Spiritually hearing the great Saint’s statement, Khwaja Moinudeen Chishti (RA) immediately threw himself down and pressed his neck against the floor, signifying his submission to that truth.

It was because of this type of humble obedience that Allah granted him the title, Sultan-e-Hind, for he is the leader and spiritual head to all the hundreds of Walis that have blessed India in after-times. Indeed, it was that Khwaja Moinudeen Chishti (RA) who arrived in India at a time of tremendous upheaval and moral decay. The Ghaznavi dynasty was in its last steps, and the Rajput kings were gaining power. Tyrannical rulers were making life unbearable for common people, especially the Muslims whose numbers were diminishing day by day.

Yet India is not named “the land of Saints and Sufis” for just any reason; its people had inherited a wealth of spirituality that yearned for expression. It was into such an arena that Khwaja Moinudeen Chishti (RA) stepped, a torch to India’s tinder.

First he went to Lahore, a centre of learning where resided a great number of Muslim theologians, philosophers and sufis. Yet he soon left this place, for his divinely guided mission was not to men such as these, but rather to those who were deprived of the light of Islam.

Thus he arrived in Delhi, which was to become the seat of his most famous successors. At the time, the city was a place of much fear and mutual hatred between Hindus and Muslims, but Khwaja Moinudeen Chishti (RA) began delivering his sermons in a soft and sweet tone. As a result of this kindness and forbearance, both Hindus and Muslims were turned towards the path of truth. The great Wali was revered and loved by those of both religions, a trend which, was to be the hallmark of Sufism in India.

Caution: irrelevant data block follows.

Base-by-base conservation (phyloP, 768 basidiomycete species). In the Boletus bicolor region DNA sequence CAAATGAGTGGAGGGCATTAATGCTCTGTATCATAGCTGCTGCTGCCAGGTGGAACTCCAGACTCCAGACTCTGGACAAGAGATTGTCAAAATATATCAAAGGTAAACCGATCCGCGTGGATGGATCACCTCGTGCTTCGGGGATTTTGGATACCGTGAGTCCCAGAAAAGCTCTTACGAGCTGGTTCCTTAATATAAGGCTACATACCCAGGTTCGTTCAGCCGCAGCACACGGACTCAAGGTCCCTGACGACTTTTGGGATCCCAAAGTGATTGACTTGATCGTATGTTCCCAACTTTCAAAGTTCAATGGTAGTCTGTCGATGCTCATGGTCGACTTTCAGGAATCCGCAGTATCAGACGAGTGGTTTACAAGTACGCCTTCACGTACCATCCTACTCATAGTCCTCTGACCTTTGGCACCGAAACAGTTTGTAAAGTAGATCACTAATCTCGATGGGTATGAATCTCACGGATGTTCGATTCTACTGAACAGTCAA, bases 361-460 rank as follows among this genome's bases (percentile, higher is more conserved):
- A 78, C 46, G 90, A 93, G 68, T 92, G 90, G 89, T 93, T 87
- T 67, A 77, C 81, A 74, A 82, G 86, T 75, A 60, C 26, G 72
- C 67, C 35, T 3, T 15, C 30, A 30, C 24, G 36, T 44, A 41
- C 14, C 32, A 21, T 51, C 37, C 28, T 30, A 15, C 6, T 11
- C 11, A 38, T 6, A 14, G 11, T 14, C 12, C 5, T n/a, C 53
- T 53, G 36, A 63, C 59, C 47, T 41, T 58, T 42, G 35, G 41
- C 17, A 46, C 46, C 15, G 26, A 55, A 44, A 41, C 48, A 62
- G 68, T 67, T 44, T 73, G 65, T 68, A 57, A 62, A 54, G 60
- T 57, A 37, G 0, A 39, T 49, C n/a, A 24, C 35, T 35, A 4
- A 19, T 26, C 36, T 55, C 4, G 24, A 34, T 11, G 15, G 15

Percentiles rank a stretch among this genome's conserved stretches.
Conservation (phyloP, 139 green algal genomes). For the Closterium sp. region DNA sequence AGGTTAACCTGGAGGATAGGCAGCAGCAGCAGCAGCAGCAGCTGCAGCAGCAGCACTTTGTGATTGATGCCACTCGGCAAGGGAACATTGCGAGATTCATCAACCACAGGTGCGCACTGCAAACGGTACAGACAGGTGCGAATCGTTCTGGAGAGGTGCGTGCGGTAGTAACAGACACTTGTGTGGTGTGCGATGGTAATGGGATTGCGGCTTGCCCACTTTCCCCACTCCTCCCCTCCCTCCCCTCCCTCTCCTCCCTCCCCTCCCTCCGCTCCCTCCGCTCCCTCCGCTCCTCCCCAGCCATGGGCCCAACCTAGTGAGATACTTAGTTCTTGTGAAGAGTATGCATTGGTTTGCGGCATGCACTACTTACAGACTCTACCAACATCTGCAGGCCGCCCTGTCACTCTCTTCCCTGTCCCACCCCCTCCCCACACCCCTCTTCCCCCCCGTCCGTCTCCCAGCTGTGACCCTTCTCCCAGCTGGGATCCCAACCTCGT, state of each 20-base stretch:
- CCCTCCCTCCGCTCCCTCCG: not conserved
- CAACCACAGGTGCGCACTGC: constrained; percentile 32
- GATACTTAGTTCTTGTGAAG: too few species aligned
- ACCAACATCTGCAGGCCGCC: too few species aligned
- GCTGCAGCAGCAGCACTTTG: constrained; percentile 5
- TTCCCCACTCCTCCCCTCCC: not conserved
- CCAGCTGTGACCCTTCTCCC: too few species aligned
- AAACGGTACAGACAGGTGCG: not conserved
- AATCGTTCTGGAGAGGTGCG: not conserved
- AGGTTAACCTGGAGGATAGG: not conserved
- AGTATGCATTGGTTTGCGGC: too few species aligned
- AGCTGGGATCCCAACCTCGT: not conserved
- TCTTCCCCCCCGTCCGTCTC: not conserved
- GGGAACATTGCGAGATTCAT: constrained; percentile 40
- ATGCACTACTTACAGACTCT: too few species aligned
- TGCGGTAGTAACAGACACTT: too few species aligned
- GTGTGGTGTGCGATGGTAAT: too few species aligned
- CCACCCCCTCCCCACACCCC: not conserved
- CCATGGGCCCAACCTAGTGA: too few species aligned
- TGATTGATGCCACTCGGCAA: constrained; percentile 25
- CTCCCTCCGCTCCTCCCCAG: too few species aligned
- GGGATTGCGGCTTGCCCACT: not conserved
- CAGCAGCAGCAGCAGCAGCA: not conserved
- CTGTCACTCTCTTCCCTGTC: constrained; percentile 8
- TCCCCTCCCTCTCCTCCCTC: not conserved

Soon, however, he left Delhi too, heading instead for the remote city of Ajmer by the command of Rasulallah , deep within the kingdom of the most powerful Rajput Prince in Northern India, Raj Prithviraj.

This city was completely alien to Islam; no Muslims at all lived within its bounds. It was in this hostile environment that Khwaja Moinudeen Chishti (RA) and his forty disciples settled and began the bulk of his teaching. Very soon, however, he changed the entire civic atmosphere, gathering people of all races, castes and stations to the shining truth of Islam. His high morals and frugal lifestyle deeply impressed the Hindus and all the while, the beautiful messages of the Qur’an and Sunnah entered deep into their hearts. Soon they started to convert, multitudes upon multitudes, and the Prince became alarmed as even his courtiers and high-ranking servants took up Islam.